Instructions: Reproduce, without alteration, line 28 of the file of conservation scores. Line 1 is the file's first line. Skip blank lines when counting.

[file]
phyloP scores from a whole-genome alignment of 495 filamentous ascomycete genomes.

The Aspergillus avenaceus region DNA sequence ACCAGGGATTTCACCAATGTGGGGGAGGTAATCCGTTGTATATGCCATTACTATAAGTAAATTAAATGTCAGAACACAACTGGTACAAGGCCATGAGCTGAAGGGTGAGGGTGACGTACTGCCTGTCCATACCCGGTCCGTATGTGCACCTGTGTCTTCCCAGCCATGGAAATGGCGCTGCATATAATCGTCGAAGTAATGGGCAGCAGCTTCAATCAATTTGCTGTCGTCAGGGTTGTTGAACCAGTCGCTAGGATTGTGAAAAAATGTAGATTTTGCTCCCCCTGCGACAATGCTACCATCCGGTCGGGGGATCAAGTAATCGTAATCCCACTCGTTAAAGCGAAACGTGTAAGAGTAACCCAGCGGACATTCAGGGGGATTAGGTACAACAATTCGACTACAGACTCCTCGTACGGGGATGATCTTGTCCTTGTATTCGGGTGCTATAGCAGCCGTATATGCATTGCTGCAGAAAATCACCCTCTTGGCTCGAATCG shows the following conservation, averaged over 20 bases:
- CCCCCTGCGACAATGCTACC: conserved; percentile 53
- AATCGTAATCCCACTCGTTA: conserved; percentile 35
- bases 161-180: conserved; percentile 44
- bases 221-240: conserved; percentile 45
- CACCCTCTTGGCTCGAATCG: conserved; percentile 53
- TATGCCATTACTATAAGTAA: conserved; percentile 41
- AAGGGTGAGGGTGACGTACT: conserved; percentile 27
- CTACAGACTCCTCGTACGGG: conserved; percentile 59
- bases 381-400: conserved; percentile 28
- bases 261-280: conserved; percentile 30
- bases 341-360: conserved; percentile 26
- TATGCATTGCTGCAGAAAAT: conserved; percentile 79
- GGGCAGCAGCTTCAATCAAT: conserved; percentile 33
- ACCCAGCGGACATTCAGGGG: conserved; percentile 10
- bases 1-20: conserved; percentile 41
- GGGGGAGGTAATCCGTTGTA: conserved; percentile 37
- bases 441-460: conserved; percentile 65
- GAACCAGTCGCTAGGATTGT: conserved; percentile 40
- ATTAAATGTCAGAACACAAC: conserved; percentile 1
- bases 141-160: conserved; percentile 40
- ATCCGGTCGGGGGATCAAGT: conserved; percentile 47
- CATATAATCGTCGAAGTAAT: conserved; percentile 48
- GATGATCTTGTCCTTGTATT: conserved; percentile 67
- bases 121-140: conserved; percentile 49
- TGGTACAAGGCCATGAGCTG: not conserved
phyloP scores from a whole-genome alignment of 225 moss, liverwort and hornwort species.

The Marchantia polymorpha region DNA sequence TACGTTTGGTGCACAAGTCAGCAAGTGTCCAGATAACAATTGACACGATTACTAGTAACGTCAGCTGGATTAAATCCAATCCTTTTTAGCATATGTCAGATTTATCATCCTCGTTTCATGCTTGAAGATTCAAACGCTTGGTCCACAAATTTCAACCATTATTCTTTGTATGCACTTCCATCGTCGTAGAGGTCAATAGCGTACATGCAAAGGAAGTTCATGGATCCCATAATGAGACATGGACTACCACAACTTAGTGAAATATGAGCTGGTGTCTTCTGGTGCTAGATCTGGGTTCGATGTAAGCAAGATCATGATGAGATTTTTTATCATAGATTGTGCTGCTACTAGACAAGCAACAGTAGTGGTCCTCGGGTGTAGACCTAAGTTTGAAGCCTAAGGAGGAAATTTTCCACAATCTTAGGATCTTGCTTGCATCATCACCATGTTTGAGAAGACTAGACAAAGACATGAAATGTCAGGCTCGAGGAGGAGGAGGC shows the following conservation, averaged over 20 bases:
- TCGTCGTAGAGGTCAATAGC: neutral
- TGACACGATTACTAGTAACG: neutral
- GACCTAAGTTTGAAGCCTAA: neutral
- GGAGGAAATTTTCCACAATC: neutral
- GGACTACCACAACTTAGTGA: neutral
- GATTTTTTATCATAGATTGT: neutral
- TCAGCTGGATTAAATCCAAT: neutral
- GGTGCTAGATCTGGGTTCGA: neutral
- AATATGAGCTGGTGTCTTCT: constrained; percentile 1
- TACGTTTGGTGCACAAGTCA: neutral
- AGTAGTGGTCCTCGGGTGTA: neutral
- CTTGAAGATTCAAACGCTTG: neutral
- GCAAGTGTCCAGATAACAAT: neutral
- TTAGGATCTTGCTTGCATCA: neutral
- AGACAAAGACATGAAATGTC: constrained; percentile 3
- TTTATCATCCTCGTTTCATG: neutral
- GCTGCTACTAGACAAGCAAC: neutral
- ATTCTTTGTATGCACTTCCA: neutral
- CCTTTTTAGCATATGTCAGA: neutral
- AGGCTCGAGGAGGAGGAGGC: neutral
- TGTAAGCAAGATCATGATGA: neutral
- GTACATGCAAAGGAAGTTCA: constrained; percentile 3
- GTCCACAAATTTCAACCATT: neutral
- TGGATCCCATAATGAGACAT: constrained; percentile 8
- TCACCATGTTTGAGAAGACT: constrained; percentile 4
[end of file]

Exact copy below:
phyloP scores from a whole-genome alignment of 225 moss, liverwort and hornwort species.